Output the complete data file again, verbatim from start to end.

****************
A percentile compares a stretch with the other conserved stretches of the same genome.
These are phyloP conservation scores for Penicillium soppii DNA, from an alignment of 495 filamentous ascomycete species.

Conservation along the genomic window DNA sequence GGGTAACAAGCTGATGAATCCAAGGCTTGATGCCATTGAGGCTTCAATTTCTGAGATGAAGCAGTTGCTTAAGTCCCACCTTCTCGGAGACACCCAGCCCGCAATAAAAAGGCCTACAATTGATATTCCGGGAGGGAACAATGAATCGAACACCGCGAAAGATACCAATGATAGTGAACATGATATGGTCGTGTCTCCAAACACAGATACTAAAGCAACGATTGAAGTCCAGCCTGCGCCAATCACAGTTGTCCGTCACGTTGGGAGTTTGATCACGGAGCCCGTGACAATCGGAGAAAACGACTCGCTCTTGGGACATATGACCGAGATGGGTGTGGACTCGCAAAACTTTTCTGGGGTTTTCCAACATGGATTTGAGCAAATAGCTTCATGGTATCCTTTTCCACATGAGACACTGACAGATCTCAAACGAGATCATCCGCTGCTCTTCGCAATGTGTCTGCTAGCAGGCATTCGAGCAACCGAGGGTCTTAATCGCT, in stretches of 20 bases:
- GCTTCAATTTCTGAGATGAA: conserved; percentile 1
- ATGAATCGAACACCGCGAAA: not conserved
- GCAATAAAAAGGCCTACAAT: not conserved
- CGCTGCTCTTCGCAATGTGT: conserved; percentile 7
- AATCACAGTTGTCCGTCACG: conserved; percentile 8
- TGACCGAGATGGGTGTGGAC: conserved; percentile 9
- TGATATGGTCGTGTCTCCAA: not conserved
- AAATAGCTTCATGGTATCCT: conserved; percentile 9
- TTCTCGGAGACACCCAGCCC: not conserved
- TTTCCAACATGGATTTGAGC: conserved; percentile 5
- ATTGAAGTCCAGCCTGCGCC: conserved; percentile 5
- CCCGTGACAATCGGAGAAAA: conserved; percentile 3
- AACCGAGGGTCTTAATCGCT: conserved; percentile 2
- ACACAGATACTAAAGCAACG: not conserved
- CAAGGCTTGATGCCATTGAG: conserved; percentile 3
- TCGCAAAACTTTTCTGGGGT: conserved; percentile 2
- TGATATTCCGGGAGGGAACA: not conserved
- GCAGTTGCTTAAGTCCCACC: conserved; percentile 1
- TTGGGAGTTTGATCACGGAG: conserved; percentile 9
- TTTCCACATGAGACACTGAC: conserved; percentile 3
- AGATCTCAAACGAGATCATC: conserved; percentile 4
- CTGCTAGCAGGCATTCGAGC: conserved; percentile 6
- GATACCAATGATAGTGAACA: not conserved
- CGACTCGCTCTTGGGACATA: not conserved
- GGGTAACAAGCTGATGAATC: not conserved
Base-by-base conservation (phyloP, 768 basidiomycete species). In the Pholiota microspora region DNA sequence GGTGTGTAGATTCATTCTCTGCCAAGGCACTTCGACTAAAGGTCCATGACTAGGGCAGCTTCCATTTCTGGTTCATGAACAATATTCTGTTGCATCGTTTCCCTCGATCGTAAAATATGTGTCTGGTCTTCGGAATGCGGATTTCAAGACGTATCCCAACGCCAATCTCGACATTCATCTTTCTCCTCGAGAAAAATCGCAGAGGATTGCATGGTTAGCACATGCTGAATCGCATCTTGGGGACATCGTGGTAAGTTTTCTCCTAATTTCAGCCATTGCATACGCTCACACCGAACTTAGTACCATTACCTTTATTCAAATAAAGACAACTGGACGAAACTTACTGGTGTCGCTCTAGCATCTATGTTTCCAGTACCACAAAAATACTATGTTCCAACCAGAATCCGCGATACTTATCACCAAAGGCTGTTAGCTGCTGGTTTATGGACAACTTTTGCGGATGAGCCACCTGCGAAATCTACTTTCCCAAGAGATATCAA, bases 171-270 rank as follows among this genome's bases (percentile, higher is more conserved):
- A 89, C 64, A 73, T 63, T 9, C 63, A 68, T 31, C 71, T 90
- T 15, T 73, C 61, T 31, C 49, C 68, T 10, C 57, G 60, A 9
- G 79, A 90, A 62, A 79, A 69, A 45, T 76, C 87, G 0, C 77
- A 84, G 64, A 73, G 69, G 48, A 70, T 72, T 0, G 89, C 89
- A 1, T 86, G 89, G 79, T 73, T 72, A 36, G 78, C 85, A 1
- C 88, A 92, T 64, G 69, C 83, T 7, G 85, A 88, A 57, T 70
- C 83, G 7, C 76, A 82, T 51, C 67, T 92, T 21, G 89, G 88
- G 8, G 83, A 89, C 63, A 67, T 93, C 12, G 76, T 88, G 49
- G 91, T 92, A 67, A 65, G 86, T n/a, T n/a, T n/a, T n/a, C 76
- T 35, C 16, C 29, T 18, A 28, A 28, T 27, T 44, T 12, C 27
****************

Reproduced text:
A percentile compares a stretch with the other conserved stretches of the same genome.
These are phyloP conservation scores for Penicillium soppii DNA, from an alignment of 495 filamentous ascomycete species.

Conservation along the genomic window DNA sequence GGGTAACAAGCTGATGAATCCAAGGCTTGATGCCATTGAGGCTTCAATTTCTGAGATGAAGCAGTTGCTTAAGTCCCACCTTCTCGGAGACACCCAGCCCGCAATAAAAAGGCCTACAATTGATATTCCGGGAGGGAACAATGAATCGAACACCGCGAAAGATACCAATGATAGTGAACATGATATGGTCGTGTCTCCAAACACAGATACTAAAGCAACGATTGAAGTCCAGCCTGCGCCAATCACAGTTGTCCGTCACGTTGGGAGTTTGATCACGGAGCCCGTGACAATCGGAGAAAACGACTCGCTCTTGGGACATATGACCGAGATGGGTGTGGACTCGCAAAACTTTTCTGGGGTTTTCCAACATGGATTTGAGCAAATAGCTTCATGGTATCCTTTTCCACATGAGACACTGACAGATCTCAAACGAGATCATCCGCTGCTCTTCGCAATGTGTCTGCTAGCAGGCATTCGAGCAACCGAGGGTCTTAATCGCT, in stretches of 20 bases:
- GCTTCAATTTCTGAGATGAA: conserved; percentile 1
- ATGAATCGAACACCGCGAAA: not conserved
- GCAATAAAAAGGCCTACAAT: not conserved
- CGCTGCTCTTCGCAATGTGT: conserved; percentile 7
- AATCACAGTTGTCCGTCACG: conserved; percentile 8
- TGACCGAGATGGGTGTGGAC: conserved; percentile 9
- TGATATGGTCGTGTCTCCAA: not conserved
- AAATAGCTTCATGGTATCCT: conserved; percentile 9
- TTCTCGGAGACACCCAGCCC: not conserved
- TTTCCAACATGGATTTGAGC: conserved; percentile 5
- ATTGAAGTCCAGCCTGCGCC: conserved; percentile 5
- CCCGTGACAATCGGAGAAAA: conserved; percentile 3
- AACCGAGGGTCTTAATCGCT: conserved; percentile 2
- ACACAGATACTAAAGCAACG: not conserved
- CAAGGCTTGATGCCATTGAG: conserved; percentile 3
- TCGCAAAACTTTTCTGGGGT: conserved; percentile 2
- TGATATTCCGGGAGGGAACA: not conserved
- GCAGTTGCTTAAGTCCCACC: conserved; percentile 1
- TTGGGAGTTTGATCACGGAG: conserved; percentile 9
- TTTCCACATGAGACACTGAC: conserved; percentile 3
- AGATCTCAAACGAGATCATC: conserved; percentile 4
- CTGCTAGCAGGCATTCGAGC: conserved; percentile 6
- GATACCAATGATAGTGAACA: not conserved
- CGACTCGCTCTTGGGACATA: not conserved
- GGGTAACAAGCTGATGAATC: not conserved
Base-by-base conservation (phyloP, 768 basidiomycete species). In the Pholiota microspora region DNA sequence GGTGTGTAGATTCATTCTCTGCCAAGGCACTTCGACTAAAGGTCCATGACTAGGGCAGCTTCCATTTCTGGTTCATGAACAATATTCTGTTGCATCGTTTCCCTCGATCGTAAAATATGTGTCTGGTCTTCGGAATGCGGATTTCAAGACGTATCCCAACGCCAATCTCGACATTCATCTTTCTCCTCGAGAAAAATCGCAGAGGATTGCATGGTTAGCACATGCTGAATCGCATCTTGGGGACATCGTGGTAAGTTTTCTCCTAATTTCAGCCATTGCATACGCTCACACCGAACTTAGTACCATTACCTTTATTCAAATAAAGACAACTGGACGAAACTTACTGGTGTCGCTCTAGCATCTATGTTTCCAGTACCACAAAAATACTATGTTCCAACCAGAATCCGCGATACTTATCACCAAAGGCTGTTAGCTGCTGGTTTATGGACAACTTTTGCGGATGAGCCACCTGCGAAATCTACTTTCCCAAGAGATATCAA, bases 171-270 rank as follows among this genome's bases (percentile, higher is more conserved):
- A 89, C 64, A 73, T 63, T 9, C 63, A 68, T 31, C 71, T 90
- T 15, T 73, C 61, T 31, C 49, C 68, T 10, C 57, G 60, A 9
- G 79, A 90, A 62, A 79, A 69, A 45, T 76, C 87, G 0, C 77
- A 84, G 64, A 73, G 69, G 48, A 70, T 72, T 0, G 89, C 89
- A 1, T 86, G 89, G 79, T 73, T 72, A 36, G 78, C 85, A 1
- C 88, A 92, T 64, G 69, C 83, T 7, G 85, A 88, A 57, T 70
- C 83, G 7, C 76, A 82, T 51, C 67, T 92, T 21, G 89, G 88
- G 8, G 83, A 89, C 63, A 67, T 93, C 12, G 76, T 88, G 49
- G 91, T 92, A 67, A 65, G 86, T n/a, T n/a, T n/a, T n/a, C 76
- T 35, C 16, C 29, T 18, A 28, A 28, T 27, T 44, T 12, C 27